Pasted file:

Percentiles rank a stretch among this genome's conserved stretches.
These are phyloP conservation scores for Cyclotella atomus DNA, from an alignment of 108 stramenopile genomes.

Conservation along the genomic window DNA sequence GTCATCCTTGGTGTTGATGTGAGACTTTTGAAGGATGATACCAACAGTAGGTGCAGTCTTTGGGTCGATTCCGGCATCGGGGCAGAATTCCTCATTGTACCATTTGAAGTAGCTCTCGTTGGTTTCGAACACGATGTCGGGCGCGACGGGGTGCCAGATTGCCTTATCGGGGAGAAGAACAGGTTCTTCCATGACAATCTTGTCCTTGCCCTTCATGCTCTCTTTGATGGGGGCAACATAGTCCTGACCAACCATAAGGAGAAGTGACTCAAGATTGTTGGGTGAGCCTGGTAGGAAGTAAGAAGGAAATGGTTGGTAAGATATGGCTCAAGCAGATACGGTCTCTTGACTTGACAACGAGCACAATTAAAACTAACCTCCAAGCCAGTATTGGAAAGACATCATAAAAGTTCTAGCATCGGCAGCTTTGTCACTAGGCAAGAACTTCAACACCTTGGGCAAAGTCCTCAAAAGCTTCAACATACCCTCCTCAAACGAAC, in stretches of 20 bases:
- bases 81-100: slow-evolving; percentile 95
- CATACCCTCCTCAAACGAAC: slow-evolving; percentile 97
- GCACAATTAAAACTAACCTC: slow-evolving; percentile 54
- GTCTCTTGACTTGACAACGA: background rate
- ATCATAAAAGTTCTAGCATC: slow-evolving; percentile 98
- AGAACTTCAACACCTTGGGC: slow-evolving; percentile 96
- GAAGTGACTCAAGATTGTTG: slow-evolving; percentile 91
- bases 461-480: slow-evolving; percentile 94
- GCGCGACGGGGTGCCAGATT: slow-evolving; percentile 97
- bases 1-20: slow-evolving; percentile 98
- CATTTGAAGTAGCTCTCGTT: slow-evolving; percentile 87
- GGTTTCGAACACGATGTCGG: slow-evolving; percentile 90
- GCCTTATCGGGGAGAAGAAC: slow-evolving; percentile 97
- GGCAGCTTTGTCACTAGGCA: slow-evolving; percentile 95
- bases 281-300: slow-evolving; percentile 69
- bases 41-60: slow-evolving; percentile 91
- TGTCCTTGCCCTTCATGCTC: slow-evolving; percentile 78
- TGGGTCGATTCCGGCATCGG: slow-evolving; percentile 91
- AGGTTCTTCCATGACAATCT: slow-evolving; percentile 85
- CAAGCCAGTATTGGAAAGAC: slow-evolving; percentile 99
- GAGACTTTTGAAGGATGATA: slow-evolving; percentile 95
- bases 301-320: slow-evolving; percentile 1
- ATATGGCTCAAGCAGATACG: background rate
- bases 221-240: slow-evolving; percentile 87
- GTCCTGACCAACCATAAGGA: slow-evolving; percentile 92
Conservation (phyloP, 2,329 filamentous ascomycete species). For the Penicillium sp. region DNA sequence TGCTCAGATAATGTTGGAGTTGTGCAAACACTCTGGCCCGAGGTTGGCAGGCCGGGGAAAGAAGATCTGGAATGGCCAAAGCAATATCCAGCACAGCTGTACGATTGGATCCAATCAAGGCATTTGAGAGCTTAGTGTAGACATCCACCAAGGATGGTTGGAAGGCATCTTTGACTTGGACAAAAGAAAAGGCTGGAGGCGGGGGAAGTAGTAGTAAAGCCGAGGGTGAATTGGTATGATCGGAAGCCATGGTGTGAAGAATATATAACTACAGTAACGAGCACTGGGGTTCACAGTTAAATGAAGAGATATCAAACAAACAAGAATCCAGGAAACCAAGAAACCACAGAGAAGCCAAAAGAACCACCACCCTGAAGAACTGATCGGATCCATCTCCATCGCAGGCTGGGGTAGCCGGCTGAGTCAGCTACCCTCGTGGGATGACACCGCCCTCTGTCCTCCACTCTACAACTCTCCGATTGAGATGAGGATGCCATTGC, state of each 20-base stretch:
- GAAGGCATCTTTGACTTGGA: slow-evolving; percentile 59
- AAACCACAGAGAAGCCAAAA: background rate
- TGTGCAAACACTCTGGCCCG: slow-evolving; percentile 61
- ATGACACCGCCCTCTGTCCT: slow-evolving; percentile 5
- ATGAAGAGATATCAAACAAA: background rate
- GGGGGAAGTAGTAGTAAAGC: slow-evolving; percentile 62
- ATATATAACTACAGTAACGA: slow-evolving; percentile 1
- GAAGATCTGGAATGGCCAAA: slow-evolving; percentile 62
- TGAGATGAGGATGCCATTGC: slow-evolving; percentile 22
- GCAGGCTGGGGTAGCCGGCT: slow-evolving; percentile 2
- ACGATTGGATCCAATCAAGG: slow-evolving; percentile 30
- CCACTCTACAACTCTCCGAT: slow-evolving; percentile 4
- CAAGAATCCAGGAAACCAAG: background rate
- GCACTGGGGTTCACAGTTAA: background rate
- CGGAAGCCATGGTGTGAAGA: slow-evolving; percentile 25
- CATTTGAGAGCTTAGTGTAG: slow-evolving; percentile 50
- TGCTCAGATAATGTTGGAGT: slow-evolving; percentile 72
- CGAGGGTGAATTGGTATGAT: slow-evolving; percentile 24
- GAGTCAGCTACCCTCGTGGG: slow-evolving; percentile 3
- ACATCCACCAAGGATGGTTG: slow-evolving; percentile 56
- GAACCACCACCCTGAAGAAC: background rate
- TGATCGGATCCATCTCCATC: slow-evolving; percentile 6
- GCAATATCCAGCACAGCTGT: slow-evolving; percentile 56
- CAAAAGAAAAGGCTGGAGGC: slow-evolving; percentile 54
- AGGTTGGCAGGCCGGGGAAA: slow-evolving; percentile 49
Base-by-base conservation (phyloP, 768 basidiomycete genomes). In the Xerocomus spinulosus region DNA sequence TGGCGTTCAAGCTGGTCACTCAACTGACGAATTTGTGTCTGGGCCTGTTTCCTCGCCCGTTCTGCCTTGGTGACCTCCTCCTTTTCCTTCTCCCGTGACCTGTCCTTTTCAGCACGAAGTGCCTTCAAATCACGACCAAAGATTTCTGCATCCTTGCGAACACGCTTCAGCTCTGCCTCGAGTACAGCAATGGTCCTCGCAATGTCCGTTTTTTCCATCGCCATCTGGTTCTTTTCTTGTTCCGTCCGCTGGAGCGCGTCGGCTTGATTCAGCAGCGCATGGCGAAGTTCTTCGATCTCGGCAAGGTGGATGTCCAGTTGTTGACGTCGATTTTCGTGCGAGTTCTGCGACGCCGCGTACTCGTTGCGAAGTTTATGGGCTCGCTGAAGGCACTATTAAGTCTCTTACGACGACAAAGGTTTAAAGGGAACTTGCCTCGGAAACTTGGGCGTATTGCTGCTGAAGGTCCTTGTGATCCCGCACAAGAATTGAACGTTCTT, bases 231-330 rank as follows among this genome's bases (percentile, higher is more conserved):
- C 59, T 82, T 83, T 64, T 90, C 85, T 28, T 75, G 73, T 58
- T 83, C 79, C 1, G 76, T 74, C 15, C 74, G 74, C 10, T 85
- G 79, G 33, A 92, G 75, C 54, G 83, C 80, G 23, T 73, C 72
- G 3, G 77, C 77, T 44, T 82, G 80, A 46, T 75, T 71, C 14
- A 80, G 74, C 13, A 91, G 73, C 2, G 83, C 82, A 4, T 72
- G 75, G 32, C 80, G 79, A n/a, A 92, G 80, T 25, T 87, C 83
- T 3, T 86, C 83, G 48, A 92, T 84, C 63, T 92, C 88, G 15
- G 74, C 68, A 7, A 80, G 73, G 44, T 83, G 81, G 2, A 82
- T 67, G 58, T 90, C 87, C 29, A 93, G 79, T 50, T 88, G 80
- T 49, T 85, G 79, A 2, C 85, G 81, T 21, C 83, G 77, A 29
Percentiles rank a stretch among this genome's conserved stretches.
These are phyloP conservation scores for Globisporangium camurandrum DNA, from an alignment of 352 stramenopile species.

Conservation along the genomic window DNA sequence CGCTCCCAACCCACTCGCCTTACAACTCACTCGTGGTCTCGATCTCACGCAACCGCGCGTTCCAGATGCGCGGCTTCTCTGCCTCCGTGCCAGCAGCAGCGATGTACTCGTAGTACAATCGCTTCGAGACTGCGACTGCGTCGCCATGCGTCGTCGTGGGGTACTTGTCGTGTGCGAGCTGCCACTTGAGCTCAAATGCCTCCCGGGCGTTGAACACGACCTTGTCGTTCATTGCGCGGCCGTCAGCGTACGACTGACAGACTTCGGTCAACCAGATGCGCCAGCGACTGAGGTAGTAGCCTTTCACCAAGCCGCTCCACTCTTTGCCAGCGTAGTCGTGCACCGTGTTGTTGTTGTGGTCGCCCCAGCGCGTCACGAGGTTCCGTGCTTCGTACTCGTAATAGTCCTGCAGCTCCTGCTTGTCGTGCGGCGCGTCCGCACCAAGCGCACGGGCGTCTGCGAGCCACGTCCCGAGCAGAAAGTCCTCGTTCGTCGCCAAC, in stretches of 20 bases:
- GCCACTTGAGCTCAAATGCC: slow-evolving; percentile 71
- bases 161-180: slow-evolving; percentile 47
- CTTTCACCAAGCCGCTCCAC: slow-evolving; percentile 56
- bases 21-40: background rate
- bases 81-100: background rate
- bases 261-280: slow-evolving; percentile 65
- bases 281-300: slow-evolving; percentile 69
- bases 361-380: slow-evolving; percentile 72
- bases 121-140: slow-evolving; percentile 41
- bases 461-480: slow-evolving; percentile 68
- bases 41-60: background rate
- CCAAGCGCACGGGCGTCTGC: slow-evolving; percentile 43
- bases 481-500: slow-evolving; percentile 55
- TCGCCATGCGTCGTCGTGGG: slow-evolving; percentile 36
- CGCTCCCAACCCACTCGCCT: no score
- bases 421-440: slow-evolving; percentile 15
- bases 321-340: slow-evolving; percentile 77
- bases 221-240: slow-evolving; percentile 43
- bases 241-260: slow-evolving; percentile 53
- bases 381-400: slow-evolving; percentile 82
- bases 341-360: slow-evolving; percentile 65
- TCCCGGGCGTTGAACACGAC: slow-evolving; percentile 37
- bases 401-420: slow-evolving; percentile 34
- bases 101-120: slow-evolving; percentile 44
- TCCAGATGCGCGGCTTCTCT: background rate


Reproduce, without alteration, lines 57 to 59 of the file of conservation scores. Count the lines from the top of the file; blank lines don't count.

- T 83, C 79, C 1, G 76, T 74, C 15, C 74, G 74, C 10, T 85
- G 79, G 33, A 92, G 75, C 54, G 83, C 80, G 23, T 73, C 72
- G 3, G 77, C 77, T 44, T 82, G 80, A 46, T 75, T 71, C 14